Defeating the trypanosomatid trio: proteomics of the protozoan parasites causing neglected tropical diseases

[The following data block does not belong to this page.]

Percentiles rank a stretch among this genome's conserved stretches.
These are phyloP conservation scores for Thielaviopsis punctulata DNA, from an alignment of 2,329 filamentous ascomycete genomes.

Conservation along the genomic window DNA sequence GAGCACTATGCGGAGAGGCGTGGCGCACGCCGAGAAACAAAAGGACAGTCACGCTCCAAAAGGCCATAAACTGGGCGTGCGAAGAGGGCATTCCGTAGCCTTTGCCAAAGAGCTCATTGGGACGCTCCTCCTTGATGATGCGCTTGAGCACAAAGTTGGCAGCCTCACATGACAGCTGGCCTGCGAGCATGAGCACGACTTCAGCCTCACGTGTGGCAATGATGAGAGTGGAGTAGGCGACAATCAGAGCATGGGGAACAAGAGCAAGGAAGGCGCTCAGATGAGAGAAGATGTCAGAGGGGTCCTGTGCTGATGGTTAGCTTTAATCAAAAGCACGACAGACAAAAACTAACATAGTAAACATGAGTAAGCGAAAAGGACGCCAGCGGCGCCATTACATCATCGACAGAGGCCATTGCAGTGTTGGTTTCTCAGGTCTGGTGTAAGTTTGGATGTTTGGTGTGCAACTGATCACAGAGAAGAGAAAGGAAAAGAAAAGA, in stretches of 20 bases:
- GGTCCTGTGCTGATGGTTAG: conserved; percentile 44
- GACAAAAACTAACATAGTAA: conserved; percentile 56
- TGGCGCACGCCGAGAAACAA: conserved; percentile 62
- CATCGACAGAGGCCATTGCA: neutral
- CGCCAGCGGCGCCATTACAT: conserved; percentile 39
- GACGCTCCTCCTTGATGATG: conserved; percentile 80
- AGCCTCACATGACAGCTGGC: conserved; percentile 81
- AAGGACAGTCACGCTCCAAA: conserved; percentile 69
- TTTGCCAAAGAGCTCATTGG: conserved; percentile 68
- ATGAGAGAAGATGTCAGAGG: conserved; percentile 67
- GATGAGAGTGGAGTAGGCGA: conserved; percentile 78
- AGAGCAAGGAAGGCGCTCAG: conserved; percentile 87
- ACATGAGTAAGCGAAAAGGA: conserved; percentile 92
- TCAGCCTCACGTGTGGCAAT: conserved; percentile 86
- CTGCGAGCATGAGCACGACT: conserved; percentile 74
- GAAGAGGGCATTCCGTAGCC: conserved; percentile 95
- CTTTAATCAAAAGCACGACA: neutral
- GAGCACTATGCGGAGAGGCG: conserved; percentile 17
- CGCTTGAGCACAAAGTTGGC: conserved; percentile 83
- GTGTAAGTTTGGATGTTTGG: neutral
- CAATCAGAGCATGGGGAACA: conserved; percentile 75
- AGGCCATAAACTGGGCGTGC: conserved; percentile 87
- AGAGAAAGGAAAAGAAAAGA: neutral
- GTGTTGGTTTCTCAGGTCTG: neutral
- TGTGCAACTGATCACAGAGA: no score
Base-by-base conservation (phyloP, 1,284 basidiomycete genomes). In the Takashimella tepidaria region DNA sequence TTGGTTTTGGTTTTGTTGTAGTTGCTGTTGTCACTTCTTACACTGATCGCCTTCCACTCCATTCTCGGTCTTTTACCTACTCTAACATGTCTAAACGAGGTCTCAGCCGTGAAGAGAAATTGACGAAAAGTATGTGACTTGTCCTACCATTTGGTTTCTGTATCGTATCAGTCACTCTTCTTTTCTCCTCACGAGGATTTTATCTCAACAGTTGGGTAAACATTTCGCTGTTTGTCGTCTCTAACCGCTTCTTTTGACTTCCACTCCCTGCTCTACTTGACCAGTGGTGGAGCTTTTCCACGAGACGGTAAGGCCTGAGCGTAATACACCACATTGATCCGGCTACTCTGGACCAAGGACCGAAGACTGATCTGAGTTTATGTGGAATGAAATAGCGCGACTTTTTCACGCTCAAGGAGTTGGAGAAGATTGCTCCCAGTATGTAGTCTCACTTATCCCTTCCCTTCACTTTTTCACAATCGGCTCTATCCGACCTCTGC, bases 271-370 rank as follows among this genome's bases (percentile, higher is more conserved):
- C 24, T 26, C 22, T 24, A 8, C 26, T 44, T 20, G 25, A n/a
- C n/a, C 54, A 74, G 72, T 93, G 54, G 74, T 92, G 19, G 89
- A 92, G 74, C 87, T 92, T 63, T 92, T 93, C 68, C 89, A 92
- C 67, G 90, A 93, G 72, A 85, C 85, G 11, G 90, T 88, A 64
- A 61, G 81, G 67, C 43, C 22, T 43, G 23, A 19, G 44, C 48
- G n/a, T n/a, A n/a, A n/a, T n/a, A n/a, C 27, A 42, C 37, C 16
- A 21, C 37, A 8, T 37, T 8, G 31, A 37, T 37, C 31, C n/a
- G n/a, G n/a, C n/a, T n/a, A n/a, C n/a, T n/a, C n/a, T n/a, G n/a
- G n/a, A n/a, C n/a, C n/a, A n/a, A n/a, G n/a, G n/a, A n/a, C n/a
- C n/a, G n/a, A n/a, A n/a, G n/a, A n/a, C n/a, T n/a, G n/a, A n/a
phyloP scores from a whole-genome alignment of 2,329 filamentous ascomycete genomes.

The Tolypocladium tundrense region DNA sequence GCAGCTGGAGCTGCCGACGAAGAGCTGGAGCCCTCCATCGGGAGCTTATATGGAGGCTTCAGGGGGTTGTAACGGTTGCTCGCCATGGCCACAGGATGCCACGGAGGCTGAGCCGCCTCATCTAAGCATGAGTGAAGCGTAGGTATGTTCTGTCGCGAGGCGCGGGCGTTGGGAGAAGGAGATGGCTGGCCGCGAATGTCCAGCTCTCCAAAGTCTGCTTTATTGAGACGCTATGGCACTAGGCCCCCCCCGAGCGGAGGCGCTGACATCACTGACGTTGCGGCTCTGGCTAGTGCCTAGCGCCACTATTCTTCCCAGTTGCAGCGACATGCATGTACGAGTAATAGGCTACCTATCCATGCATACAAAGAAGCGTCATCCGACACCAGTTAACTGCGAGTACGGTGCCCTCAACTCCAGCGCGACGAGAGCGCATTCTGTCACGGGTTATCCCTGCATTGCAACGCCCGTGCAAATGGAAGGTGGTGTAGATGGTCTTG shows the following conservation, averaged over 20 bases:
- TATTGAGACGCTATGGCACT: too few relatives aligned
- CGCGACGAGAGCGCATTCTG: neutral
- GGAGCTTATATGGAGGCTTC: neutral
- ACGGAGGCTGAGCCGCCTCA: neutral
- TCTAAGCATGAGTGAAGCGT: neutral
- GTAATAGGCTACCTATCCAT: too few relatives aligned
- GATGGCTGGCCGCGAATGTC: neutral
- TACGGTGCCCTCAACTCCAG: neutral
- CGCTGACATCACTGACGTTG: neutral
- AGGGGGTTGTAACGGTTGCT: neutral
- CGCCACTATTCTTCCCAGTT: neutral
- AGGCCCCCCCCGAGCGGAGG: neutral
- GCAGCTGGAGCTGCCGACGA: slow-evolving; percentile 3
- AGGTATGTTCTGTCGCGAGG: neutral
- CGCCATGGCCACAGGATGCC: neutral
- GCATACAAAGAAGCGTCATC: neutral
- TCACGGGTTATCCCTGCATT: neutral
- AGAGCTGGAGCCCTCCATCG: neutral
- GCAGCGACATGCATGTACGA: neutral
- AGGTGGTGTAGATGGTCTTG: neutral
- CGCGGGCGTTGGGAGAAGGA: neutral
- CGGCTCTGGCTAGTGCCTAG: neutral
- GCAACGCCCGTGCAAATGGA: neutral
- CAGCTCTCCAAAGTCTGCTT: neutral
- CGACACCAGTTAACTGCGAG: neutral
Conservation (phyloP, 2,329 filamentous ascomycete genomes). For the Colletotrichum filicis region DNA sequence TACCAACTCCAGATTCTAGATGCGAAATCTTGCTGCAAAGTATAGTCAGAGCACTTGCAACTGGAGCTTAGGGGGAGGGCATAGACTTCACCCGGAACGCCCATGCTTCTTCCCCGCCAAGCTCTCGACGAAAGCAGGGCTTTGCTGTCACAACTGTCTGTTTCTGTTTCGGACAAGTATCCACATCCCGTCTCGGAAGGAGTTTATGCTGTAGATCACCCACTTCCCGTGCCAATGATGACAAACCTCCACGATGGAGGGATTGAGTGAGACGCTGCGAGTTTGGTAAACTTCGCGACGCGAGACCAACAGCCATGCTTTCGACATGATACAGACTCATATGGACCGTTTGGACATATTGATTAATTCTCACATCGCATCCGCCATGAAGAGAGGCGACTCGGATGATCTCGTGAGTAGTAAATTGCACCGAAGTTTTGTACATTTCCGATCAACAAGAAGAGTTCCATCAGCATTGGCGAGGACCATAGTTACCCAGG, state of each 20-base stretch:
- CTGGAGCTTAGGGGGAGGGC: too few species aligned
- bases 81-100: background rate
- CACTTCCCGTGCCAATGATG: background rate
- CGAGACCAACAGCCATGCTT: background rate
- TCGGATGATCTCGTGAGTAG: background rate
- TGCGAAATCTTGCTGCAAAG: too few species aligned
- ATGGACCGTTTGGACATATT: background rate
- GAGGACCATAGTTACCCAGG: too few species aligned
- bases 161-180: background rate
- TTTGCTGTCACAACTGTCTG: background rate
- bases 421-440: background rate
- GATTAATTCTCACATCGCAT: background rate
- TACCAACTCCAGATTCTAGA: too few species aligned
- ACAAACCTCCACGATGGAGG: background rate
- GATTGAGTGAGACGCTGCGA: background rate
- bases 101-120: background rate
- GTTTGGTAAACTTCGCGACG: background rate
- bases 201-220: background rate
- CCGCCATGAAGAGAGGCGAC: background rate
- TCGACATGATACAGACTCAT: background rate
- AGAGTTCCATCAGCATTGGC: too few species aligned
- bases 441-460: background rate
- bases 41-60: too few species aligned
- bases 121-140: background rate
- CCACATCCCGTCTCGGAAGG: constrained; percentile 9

Mass spectrometry-based proteomics enables accurate measurement of the modulations of proteins on a large scale upon perturbation and facilitates the understanding of the functional roles of proteins in biological systems. It is a particularly relevant methodology for studying Leishmania spp., Trypanosoma cruzi and Trypanosoma brucei, as the gene expression in these parasites is primarily regulated by posttranscriptional mechanisms. Large-scale proteomics studies have revealed a plethora of information regarding modulated proteins and their molecular interactions during various life processes of the protozoans, including stress adaptation, life cycle changes and interactions with the host. Important molecular processes within the parasite that regulate the activity and subcellular localisation of its proteins, including several co- and post-translational modifications, are also accurately captured by modern proteomics mass spectrometry techniques. Finally, in combination with synthetic chemistry, proteomic techniques facilitate unbiased profiling of targets and off-targets of pharmacologically active compounds in the parasites. This provides important data sets for their mechanism of action studies, thereby aiding drug development programmes.